Special thanks to Christie for loaning me Finding Nemo and Cinderella!

Thoughts on this week’s films:

  • Chicken Little isn’t that bad. This is the first time I’d ever seen the film, which I’d previously dismissed as “Disney’s weak attempt to fill the Pixar hole” which was almost created when the companies were at an impasse about a decade ago (and before Disney bought Pixar outright). The worst aspect of the film is that it feels very early-Dreamworks, and not Disney. What I mean by that is that there are a lot of cultural references (like Barbra Streisand…?) which feel shoehorned in here.  Ugh, I hate Shrek for a reason, folks. Still, Chicken Little is cute, if forgettable.
  • Also the first time I’d seen either Saludos Amigos or The Three Caballeros.  I honestly can’t believe Saludos Amigos is even considered a Disney Animated Classic film–it’s less than 45 minutes long, and I’d say at least a third of that isn’t animated.  My understanding is that these two films were thrown together as propaganda pieces for the US Government’s Good Neighbor Program during World War II (basically, Disney was going to win over the South Americans from joining the Axis or something).  Anyway, the video transfers on the combo DVD that came out a few years ago are really terrible, especially on The Three Caballeros.  I’d only recommend watching it for the last, extended sequence in TTC, which is about as trippy a scene as I’ve ever seen Disney produce. And you thought Dumbo‘s pink elephants were something…!  I hope you have some munchies ready.
  • Tangled is awesome and visual treat, and nearly a return to form, except the songs are so dreadfully dull that it sorta ruins the rest of the film.
  • Sometimes the timing of events in Disney movies really throws me.  Okay, so Ariel only has three days to get Prince Eric to kiss her.  Geez, that’s like an eternity compared to Cinderella, who has the prince fall in love with her during, what, one dance without any conversation? Or in Atlantis: The Lost Empire, where the bulk of the story seems to happen within a 24-hour period.  Are these characters just not as cynical about love as I am??
  • Cars 2 and The Black Cauldron really are that bad, both lifeless films obviously put together by committee to try to appeal to demographic X or Y.

Given that, I’m excited for the remainder of my slate (I’ve started watching Pocahontas, and I was really excited…up until Grandmother Willow shows up. UGH!).  Who’s going to see Brave this weekend?  I have my Merida costume all ready for a showing on Sunday!!!!!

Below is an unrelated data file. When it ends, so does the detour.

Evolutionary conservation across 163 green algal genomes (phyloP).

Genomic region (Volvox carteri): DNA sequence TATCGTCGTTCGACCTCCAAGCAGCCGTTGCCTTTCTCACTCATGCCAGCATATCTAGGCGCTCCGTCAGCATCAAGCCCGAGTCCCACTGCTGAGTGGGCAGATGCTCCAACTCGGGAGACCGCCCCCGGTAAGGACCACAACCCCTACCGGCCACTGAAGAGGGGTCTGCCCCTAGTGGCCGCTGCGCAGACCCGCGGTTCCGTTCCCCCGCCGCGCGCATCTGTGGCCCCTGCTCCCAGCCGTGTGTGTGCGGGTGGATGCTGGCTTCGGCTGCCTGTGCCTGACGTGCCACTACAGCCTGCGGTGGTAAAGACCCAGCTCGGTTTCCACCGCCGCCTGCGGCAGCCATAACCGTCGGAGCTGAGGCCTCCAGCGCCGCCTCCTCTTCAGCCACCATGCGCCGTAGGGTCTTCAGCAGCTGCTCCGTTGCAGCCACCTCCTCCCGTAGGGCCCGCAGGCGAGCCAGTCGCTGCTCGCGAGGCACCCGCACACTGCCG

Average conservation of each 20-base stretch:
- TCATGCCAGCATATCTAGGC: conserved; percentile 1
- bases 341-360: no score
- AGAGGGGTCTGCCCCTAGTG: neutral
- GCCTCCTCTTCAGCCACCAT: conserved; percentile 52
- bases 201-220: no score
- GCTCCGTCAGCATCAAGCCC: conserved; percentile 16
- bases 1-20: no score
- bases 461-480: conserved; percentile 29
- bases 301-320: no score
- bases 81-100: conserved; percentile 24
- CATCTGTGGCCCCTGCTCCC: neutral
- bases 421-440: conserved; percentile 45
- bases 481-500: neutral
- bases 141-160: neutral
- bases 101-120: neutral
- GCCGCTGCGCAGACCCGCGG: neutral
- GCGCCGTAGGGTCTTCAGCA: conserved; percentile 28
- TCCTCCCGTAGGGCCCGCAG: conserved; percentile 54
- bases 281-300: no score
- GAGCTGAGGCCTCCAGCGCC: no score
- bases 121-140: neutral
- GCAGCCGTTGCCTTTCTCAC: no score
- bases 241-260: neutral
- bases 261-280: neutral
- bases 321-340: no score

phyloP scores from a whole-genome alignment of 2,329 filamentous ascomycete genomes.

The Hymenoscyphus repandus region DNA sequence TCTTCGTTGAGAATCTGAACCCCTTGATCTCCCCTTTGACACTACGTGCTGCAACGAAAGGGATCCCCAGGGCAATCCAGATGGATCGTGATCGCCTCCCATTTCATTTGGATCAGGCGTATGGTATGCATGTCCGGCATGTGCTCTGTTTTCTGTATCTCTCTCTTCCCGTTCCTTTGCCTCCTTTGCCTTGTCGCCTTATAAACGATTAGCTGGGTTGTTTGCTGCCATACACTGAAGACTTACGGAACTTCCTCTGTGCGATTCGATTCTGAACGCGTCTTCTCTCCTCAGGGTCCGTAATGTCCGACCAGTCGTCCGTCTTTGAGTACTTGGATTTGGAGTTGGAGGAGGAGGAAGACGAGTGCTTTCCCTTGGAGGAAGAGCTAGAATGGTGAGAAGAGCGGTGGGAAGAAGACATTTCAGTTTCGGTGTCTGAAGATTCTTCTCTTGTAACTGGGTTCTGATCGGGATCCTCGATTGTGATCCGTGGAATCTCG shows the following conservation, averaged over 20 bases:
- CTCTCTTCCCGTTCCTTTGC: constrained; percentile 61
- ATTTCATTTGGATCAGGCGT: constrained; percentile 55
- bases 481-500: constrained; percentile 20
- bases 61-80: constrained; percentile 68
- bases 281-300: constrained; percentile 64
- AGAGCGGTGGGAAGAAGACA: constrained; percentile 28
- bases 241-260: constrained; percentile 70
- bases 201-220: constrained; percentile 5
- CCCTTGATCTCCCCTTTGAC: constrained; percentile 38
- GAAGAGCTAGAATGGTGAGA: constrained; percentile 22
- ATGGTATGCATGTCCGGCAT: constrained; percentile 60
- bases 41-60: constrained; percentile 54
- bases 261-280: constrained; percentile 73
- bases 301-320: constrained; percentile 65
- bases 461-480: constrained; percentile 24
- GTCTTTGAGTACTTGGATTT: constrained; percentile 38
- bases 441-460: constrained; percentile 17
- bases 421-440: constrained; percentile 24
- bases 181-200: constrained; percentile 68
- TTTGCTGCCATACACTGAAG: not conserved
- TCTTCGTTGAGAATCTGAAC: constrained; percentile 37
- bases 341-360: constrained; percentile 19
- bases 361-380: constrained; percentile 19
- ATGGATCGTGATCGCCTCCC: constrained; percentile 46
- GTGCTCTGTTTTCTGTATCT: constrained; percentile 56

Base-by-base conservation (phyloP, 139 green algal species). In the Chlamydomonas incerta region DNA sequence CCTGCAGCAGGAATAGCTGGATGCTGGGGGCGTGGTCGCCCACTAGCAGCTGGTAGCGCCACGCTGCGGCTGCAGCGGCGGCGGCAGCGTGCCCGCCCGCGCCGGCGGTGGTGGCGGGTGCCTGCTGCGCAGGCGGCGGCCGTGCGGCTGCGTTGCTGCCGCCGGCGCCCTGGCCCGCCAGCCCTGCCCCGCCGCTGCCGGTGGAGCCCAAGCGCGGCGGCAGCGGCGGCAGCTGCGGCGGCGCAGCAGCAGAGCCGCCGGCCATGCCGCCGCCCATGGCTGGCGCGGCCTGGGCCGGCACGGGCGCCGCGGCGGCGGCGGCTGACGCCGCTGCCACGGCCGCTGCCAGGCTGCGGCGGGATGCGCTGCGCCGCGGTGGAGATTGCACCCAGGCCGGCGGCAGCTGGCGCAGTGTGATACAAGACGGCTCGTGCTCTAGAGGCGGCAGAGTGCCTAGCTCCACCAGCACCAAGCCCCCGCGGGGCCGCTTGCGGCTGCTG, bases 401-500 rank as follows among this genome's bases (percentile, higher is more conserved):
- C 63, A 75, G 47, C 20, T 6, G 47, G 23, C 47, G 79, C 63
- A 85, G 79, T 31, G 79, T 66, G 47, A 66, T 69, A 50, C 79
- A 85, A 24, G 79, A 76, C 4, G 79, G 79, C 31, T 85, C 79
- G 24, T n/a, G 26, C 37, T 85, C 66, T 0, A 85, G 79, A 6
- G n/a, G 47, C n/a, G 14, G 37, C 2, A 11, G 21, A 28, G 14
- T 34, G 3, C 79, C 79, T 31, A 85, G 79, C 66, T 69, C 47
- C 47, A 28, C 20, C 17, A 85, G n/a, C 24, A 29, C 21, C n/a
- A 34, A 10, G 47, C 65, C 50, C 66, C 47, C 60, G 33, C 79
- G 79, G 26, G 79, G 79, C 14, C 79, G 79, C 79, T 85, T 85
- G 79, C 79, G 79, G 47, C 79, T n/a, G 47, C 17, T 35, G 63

Suburban Madness

The I and T in my Meyers-Briggs’ INTJ were firing on all cylinders the other day.

Picture this: it’s 5:00 AM.  I don’t need to set an alarm anymore because Rip’s internal clock tells him it’s time for a walk.  Fine, that’s cool, I’m not, like, mad or anything that the two of us are able to greet the newspaper delivery dude every morning (who, by the by, drives a total creeper van. Beware, kids!).

But, still, it’s 5:00 AM, and there’s only so much an un-caffeinated misanthrope should be expected to tolerate.

I spot my neighbor and her Yorkie from across the parking lot.  She, in her nightgown and me in my University of Michigan gym shorts and a hoodie.

I know this lady’s gonna want to talk; she always does.  But it’s 5:00 AM…and I don’t.  I just want to walk my dog, pick up his poop, and go home to get ready for the day.  With that in mind, I plot the rest of our course around the complex so as to avoid any human interaction whatsoever.  I just don’t care to talk to Yorkie Mom, thankyouverymuch. If it’s not a slumber party, then there’s no justifiable reason for two people in their pajamas to talk to one another.

Whew.  Rounding the last corner toward home, I think I’ve done it.  Success!  No weird small talk with people you don’t know, whose only available topic of conversation always seems to revolve around how big Ripley’s gotten.

Then, as we’re approaching the sidewalk in front of our door, I see her.  Yorkie Mom and Dog are just standing there in front our apartment, waiting for us.

“I’m sorry,” acknowledging she has a problem with petting cute puppies, but just can’t quit.  “I just wanted to see little Rippy!”

!!!

What the what? If you know you’re doing something socially inappropriate…don’t do it!  At this point, the rational part of my brain is blowing up. What a whackadoo! This woman has actually stopped her normal routine and has gone out of her way to wait outside of my house, just to pet my dog…and it’s 5:00 in the morning!